Hydro–political Economy for Pace Building in Internatinal Relations (Case Study: Turkey and Kurds)کنفرانس بین المللی اقتصاد مدیریت و علوم اجتماعی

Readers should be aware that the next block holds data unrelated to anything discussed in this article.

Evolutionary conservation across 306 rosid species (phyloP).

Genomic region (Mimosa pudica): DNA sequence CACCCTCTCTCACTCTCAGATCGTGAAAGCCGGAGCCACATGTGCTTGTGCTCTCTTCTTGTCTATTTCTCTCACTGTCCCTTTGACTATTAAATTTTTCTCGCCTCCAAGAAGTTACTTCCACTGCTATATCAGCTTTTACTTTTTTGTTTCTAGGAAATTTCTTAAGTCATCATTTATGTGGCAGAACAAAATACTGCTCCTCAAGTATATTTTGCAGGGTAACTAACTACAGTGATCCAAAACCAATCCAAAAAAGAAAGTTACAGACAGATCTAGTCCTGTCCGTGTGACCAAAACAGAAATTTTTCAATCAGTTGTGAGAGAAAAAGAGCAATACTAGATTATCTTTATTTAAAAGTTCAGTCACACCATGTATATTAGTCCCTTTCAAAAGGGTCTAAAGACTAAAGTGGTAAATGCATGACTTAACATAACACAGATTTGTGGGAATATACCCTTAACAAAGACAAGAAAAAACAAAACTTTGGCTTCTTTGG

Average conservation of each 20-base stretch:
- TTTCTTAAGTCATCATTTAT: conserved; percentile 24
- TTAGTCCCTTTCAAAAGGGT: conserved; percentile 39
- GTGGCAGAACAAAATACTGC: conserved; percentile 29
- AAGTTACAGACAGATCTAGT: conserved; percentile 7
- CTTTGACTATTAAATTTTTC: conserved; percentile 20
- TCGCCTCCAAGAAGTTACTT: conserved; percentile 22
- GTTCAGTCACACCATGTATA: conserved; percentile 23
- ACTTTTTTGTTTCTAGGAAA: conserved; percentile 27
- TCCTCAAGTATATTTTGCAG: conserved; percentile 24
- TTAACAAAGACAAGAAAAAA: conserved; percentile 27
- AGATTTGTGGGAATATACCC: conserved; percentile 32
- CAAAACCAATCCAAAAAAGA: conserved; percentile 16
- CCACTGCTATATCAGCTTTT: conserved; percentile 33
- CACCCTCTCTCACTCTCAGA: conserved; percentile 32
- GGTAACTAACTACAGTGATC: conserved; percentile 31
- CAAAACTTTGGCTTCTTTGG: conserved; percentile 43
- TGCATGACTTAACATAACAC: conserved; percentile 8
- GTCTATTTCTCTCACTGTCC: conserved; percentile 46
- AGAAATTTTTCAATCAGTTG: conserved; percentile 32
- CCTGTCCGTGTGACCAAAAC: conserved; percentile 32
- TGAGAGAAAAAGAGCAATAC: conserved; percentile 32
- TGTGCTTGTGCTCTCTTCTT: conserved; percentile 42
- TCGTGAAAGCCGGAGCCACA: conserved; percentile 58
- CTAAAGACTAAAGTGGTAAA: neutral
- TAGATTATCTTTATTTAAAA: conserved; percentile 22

This study examine the political construction of scale as central to negotiations between states sharing freshwater resources. Indeed, we argue that such scalar negotiations and constructions of freshwater became central to the very consolidation of states in the region (specifically Israel and Turkey, given the case studies examined here). First providing a discussion on political construction and performativities of scale, we examine each of the two case studies in turn beforedrawing conclusions related to the importance of such scalar constructions for water issues and state building in the Middle East. This study discursively traces Turkey’s development into ahydro–hegemonic state in the Kurdish States River Basin. Recognizing conflict as a power–ladensocial system, it makes visible the construction, production and circulation of Israel’s power in the basin. It examines key narrative elements invoked by Israel to justify its evolvingasymmetric, hydro–hegemonic relations. Leveraging the hydro–political peace–buildingframework, itself constituted of equality, partnership, equity and shared sustainability, this study also examines the discursive practices of Turkey trans–boundary water and peace practitioners inrelationship with Palestinians. In so doing, it makes visible their hydro–hegemony, hydropoliticalpeace–building and hydro–hegemonic residues. This study’s conclusions re–affirm notably that environmental and hydro–political cooperation neither inherently nor necessarily constitute peace–building practice between Turkish Kurds, Iraqi Kurdistan and Republic of Turkey.<\div>
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